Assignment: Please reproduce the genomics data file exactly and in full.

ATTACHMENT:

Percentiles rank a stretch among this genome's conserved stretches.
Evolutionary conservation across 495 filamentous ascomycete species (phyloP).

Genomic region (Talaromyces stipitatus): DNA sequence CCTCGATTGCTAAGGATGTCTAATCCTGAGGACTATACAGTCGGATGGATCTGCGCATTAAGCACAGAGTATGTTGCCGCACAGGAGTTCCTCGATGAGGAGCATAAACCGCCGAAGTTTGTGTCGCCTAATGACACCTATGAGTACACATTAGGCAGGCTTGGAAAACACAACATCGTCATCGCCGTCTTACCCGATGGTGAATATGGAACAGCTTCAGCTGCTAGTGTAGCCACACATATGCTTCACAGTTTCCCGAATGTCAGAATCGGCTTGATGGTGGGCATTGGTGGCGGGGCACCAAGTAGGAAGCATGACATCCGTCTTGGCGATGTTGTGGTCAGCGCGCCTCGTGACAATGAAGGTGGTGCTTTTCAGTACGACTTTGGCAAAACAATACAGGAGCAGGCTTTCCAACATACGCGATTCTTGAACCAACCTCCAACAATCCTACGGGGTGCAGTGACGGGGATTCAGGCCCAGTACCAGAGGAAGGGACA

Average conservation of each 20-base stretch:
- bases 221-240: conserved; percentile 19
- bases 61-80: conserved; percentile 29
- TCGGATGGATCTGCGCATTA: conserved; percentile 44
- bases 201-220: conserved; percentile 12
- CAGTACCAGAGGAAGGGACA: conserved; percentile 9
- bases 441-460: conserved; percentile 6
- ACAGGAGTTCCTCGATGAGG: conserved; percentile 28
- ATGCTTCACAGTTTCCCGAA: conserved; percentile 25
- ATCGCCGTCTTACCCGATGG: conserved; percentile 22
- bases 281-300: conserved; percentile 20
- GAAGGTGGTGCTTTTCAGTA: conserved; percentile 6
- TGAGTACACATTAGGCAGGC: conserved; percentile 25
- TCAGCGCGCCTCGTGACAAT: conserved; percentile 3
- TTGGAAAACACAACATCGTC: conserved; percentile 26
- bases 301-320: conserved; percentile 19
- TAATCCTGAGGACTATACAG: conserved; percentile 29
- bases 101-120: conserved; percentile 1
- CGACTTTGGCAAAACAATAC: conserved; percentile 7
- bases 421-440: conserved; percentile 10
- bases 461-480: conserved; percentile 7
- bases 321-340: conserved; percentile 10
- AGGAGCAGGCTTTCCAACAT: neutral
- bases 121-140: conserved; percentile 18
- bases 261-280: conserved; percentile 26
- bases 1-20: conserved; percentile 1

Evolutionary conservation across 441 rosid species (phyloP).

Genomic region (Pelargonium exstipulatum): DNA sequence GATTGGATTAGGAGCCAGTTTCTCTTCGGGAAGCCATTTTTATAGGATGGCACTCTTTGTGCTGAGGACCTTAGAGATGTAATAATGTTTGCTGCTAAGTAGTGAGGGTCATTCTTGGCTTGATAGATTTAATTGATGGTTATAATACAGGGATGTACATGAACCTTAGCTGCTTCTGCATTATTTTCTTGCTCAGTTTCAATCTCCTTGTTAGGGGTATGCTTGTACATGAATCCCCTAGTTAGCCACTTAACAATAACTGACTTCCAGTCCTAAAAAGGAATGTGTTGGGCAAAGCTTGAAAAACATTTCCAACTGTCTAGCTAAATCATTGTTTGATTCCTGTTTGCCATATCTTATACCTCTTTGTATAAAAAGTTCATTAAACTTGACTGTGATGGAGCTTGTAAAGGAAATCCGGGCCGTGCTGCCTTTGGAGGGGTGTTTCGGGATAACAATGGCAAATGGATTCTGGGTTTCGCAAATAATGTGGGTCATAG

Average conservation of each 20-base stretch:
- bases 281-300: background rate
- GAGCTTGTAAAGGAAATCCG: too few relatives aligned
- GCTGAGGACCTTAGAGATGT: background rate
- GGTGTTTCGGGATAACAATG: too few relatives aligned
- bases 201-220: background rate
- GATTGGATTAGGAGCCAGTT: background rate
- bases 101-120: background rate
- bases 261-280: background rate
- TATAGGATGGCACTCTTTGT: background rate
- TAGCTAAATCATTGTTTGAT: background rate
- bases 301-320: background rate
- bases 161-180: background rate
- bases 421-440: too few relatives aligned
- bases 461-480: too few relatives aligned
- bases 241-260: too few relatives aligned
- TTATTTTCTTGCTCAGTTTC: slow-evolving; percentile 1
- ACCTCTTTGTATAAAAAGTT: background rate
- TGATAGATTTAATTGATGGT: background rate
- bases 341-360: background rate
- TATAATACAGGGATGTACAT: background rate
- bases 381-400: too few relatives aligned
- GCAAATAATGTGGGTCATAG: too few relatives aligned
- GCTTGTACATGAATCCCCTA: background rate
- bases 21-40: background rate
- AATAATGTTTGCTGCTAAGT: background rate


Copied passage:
Percentiles rank a stretch among this genome's conserved stretches.
Evolutionary conservation across 495 filamentous ascomycete species (phyloP).

Genomic region (Talaromyces stipitatus): DNA sequence CCTCGATTGCTAAGGATGTCTAATCCTGAGGACTATACAGTCGGATGGATCTGCGCATTAAGCACAGAGTATGTTGCCGCACAGGAGTTCCTCGATGAGGAGCATAAACCGCCGAAGTTTGTGTCGCCTAATGACACCTATGAGTACACATTAGGCAGGCTTGGAAAACACAACATCGTCATCGCCGTCTTACCCGATGGTGAATATGGAACAGCTTCAGCTGCTAGTGTAGCCACACATATGCTTCACAGTTTCCCGAATGTCAGAATCGGCTTGATGGTGGGCATTGGTGGCGGGGCACCAAGTAGGAAGCATGACATCCGTCTTGGCGATGTTGTGGTCAGCGCGCCTCGTGACAATGAAGGTGGTGCTTTTCAGTACGACTTTGGCAAAACAATACAGGAGCAGGCTTTCCAACATACGCGATTCTTGAACCAACCTCCAACAATCCTACGGGGTGCAGTGACGGGGATTCAGGCCCAGTACCAGAGGAAGGGACA

Average conservation of each 20-base stretch:
- bases 221-240: conserved; percentile 19
- bases 61-80: conserved; percentile 29
- TCGGATGGATCTGCGCATTA: conserved; percentile 44
- bases 201-220: conserved; percentile 12
- CAGTACCAGAGGAAGGGACA: conserved; percentile 9
- bases 441-460: conserved; percentile 6
- ACAGGAGTTCCTCGATGAGG: conserved; percentile 28
- ATGCTTCACAGTTTCCCGAA: conserved; percentile 25
- ATCGCCGTCTTACCCGATGG: conserved; percentile 22
- bases 281-300: conserved; percentile 20
- GAAGGTGGTGCTTTTCAGTA: conserved; percentile 6
- TGAGTACACATTAGGCAGGC: conserved; percentile 25
- TCAGCGCGCCTCGTGACAAT: conserved; percentile 3
- TTGGAAAACACAACATCGTC: conserved; percentile 26
- bases 301-320: conserved; percentile 19
- TAATCCTGAGGACTATACAG: conserved; percentile 29
- bases 101-120: conserved; percentile 1
- CGACTTTGGCAAAACAATAC: conserved; percentile 7
- bases 421-440: conserved; percentile 10
- bases 461-480: conserved; percentile 7
- bases 321-340: conserved; percentile 10
- AGGAGCAGGCTTTCCAACAT: neutral
- bases 121-140: conserved; percentile 18
- bases 261-280: conserved; percentile 26
- bases 1-20: conserved; percentile 1

Evolutionary conservation across 441 rosid species (phyloP).

Genomic region (Pelargonium exstipulatum): DNA sequence GATTGGATTAGGAGCCAGTTTCTCTTCGGGAAGCCATTTTTATAGGATGGCACTCTTTGTGCTGAGGACCTTAGAGATGTAATAATGTTTGCTGCTAAGTAGTGAGGGTCATTCTTGGCTTGATAGATTTAATTGATGGTTATAATACAGGGATGTACATGAACCTTAGCTGCTTCTGCATTATTTTCTTGCTCAGTTTCAATCTCCTTGTTAGGGGTATGCTTGTACATGAATCCCCTAGTTAGCCACTTAACAATAACTGACTTCCAGTCCTAAAAAGGAATGTGTTGGGCAAAGCTTGAAAAACATTTCCAACTGTCTAGCTAAATCATTGTTTGATTCCTGTTTGCCATATCTTATACCTCTTTGTATAAAAAGTTCATTAAACTTGACTGTGATGGAGCTTGTAAAGGAAATCCGGGCCGTGCTGCCTTTGGAGGGGTGTTTCGGGATAACAATGGCAAATGGATTCTGGGTTTCGCAAATAATGTGGGTCATAG

Average conservation of each 20-base stretch:
- bases 281-300: background rate
- GAGCTTGTAAAGGAAATCCG: too few relatives aligned
- GCTGAGGACCTTAGAGATGT: background rate
- GGTGTTTCGGGATAACAATG: too few relatives aligned
- bases 201-220: background rate
- GATTGGATTAGGAGCCAGTT: background rate
- bases 101-120: background rate
- bases 261-280: background rate
- TATAGGATGGCACTCTTTGT: background rate
- TAGCTAAATCATTGTTTGAT: background rate
- bases 301-320: background rate
- bases 161-180: background rate
- bases 421-440: too few relatives aligned
- bases 461-480: too few relatives aligned
- bases 241-260: too few relatives aligned
- TTATTTTCTTGCTCAGTTTC: slow-evolving; percentile 1
- ACCTCTTTGTATAAAAAGTT: background rate
- TGATAGATTTAATTGATGGT: background rate
- bases 341-360: background rate
- TATAATACAGGGATGTACAT: background rate
- bases 381-400: too few relatives aligned
- GCAAATAATGTGGGTCATAG: too few relatives aligned
- GCTTGTACATGAATCCCCTA: background rate
- bases 21-40: background rate
- AATAATGTTTGCTGCTAAGT: background rate